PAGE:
More than a third of Americans say Santa is not "verifiably white," a new poll has found, while another third think he is, an indication the public is divided on the issue despite claims by Fox News' Megyn Kelly that the matter is straightforward.
According to a poll by Public Policy Polling
conducted Dec. 13-17, 36 percent of the 741 registered voters surveyed say he is not "verifiably white," compared to 32 percent of people who think he is. Another 32 percent say they aren't sure.
"The high level of indecision may be owing to only 43 percent of Americans saying they believe in Santa Claus to 50 percent who don't," the poll stated, noting that the figures were down from a year ago when 52 percent said they believed in him.
The findings come in the wake of controversy ignited last week by Kelly when she insisted on-air that it was a fact that Santa is white while remarking on an opinion piece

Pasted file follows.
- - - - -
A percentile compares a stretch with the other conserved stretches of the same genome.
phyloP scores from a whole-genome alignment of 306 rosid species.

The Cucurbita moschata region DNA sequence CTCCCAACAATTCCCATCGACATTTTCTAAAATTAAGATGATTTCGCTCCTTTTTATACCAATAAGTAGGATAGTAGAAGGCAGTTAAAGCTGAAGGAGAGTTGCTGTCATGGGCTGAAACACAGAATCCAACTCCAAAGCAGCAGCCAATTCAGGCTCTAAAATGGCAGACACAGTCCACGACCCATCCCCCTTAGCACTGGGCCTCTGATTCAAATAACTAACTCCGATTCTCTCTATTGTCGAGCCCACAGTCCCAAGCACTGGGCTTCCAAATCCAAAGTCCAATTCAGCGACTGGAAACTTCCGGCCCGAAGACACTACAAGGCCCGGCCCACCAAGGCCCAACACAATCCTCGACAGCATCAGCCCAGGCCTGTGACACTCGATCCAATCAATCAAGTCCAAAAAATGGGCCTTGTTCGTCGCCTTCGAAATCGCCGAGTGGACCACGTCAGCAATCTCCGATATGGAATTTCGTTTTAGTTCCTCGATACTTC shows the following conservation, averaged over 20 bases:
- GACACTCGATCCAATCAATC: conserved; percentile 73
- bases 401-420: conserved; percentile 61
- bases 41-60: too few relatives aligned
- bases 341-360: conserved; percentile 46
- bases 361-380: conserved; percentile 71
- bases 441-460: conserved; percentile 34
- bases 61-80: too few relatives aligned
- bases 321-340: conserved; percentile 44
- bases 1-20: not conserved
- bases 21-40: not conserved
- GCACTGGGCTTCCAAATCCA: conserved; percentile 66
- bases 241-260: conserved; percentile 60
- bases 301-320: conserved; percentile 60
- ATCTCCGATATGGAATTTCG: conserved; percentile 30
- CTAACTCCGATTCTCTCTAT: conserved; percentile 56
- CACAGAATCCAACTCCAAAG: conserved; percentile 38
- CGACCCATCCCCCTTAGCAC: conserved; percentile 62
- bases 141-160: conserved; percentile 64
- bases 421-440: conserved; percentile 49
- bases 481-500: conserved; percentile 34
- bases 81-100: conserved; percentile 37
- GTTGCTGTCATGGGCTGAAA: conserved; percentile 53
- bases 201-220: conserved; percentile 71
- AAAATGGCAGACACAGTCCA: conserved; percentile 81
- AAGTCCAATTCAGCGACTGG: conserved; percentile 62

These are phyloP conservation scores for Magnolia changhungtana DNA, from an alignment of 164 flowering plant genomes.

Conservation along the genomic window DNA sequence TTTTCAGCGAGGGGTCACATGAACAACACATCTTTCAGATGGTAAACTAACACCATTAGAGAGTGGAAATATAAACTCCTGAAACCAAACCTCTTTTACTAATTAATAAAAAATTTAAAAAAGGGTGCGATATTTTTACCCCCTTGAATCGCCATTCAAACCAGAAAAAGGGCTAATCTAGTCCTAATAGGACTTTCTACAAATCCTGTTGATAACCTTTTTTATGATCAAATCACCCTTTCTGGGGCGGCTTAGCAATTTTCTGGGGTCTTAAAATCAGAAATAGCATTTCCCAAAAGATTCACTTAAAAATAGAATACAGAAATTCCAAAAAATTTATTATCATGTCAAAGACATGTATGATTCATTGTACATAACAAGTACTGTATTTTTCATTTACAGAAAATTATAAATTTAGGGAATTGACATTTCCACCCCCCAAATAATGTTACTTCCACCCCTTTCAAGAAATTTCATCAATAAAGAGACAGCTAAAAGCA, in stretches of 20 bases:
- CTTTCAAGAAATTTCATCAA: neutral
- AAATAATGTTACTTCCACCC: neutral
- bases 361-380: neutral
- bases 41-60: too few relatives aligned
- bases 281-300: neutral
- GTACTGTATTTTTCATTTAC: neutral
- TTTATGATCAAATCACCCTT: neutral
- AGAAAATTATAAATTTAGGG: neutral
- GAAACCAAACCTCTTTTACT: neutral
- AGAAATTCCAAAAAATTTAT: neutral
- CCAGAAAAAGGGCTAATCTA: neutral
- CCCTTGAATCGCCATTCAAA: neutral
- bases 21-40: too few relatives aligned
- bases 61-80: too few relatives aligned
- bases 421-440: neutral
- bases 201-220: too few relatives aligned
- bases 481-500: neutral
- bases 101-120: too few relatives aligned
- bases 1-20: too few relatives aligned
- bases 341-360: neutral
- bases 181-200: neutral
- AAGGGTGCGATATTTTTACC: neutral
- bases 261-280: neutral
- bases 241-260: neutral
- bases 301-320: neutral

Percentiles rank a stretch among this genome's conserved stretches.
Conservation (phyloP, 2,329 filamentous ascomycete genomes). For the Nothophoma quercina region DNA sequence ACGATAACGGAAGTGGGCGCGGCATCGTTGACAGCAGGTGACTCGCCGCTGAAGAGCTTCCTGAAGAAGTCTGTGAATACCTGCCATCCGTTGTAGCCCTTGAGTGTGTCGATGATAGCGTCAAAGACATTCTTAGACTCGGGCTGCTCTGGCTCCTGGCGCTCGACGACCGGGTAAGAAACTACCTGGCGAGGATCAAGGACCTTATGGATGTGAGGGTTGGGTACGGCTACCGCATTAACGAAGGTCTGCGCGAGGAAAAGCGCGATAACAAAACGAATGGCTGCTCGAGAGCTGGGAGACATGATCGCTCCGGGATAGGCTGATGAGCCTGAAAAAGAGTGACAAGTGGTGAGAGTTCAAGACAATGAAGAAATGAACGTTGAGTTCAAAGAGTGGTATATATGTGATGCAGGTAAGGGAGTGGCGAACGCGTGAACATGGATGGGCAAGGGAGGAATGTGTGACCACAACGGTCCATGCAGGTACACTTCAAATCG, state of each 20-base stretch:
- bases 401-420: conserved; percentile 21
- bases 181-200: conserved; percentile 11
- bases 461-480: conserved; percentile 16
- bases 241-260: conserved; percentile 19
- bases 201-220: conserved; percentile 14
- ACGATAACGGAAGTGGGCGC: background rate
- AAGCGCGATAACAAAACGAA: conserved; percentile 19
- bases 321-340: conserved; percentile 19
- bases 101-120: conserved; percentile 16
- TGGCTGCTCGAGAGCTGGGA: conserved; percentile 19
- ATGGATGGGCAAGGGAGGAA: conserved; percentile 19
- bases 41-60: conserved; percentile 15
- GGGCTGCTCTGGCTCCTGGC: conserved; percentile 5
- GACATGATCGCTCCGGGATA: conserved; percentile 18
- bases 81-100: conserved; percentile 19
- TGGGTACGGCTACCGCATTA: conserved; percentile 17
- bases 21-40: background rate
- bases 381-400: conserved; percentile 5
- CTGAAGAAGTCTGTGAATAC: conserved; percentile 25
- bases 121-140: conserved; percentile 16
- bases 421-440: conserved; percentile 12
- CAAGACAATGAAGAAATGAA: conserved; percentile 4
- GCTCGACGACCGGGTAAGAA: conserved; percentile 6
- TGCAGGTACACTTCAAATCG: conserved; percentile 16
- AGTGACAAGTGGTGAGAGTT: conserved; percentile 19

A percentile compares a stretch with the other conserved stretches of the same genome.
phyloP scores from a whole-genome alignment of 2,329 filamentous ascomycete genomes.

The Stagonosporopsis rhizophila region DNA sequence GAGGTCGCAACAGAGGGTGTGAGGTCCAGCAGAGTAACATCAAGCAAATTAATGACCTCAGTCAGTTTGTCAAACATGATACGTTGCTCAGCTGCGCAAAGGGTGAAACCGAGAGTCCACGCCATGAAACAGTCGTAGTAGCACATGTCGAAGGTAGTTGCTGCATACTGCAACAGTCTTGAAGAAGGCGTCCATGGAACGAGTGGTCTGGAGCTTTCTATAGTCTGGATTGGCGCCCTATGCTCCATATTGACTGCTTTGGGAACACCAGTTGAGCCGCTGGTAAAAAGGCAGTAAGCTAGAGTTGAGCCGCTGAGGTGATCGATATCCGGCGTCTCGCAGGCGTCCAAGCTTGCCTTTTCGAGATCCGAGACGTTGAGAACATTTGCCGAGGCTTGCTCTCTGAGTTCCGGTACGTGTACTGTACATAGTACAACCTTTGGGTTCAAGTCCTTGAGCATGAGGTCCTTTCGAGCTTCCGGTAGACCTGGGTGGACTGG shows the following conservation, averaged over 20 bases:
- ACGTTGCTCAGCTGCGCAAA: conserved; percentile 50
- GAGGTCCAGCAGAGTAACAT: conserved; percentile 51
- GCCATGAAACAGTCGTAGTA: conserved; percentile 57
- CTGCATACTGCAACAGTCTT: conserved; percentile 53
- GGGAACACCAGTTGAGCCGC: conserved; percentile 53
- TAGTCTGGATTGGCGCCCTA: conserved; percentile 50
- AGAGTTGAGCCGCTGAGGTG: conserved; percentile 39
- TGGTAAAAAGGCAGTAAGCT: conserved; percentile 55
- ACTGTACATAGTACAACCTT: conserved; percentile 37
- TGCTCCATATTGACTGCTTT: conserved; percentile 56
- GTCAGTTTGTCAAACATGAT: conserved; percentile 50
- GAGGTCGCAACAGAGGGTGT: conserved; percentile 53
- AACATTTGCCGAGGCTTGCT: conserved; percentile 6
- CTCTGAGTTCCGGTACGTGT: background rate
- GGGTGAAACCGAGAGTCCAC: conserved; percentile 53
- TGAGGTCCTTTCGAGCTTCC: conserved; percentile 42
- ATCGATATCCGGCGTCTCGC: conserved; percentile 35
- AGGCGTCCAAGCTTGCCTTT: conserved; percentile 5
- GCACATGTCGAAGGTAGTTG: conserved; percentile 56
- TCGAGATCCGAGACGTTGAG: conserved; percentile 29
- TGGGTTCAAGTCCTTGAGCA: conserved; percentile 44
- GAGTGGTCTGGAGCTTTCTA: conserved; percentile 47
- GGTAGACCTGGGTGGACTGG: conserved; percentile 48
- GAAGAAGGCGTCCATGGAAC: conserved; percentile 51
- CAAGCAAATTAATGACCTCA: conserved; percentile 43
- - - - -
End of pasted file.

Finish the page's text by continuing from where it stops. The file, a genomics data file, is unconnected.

entitled, "Santa Claus Should Not Be a White Man Anymore."
"When I saw this headline I kinda laughed and I said, 'Oh, this is ridiculous. Yet another person claiming it’s racist to have a white Santa.' And by the way, for all you kids watching at home, Santa just is white.”
Kelly continued: "Just because it makes you feel uncomfortable doesn’t mean it has to change. You know, I mean, Jesus was a white man, too. He was a historical figure, that's a verifiable fact — as is Santa, I want you kids watching to know that — but my point is, how do you revise it in the middle of the legacy of the story, and change Santa from white to black?"
The comments lead to accusations of racism,
with Kelly defending her comments, arguing that critics were guilty of "race-baiting."
The poll also found that 72 percent of Americans think they're on Santa's nice list this year, compared to just 12 percent who think they've made the naughty list.
"Most people should have a good haul under the tree next Wednesday morning," the poll statement said.
Other findings indicated that just 41 percent of Americans think there is a "War on Christmas" in this country, a decrease from last year when 47 percent said they believed that to be the case.
"Americans are less concerned this year than in the past about the War on Christmas," said Dean Debnam, president of Public Policy Polling. "That should make it easier for them to relax and enjoy the holiday."
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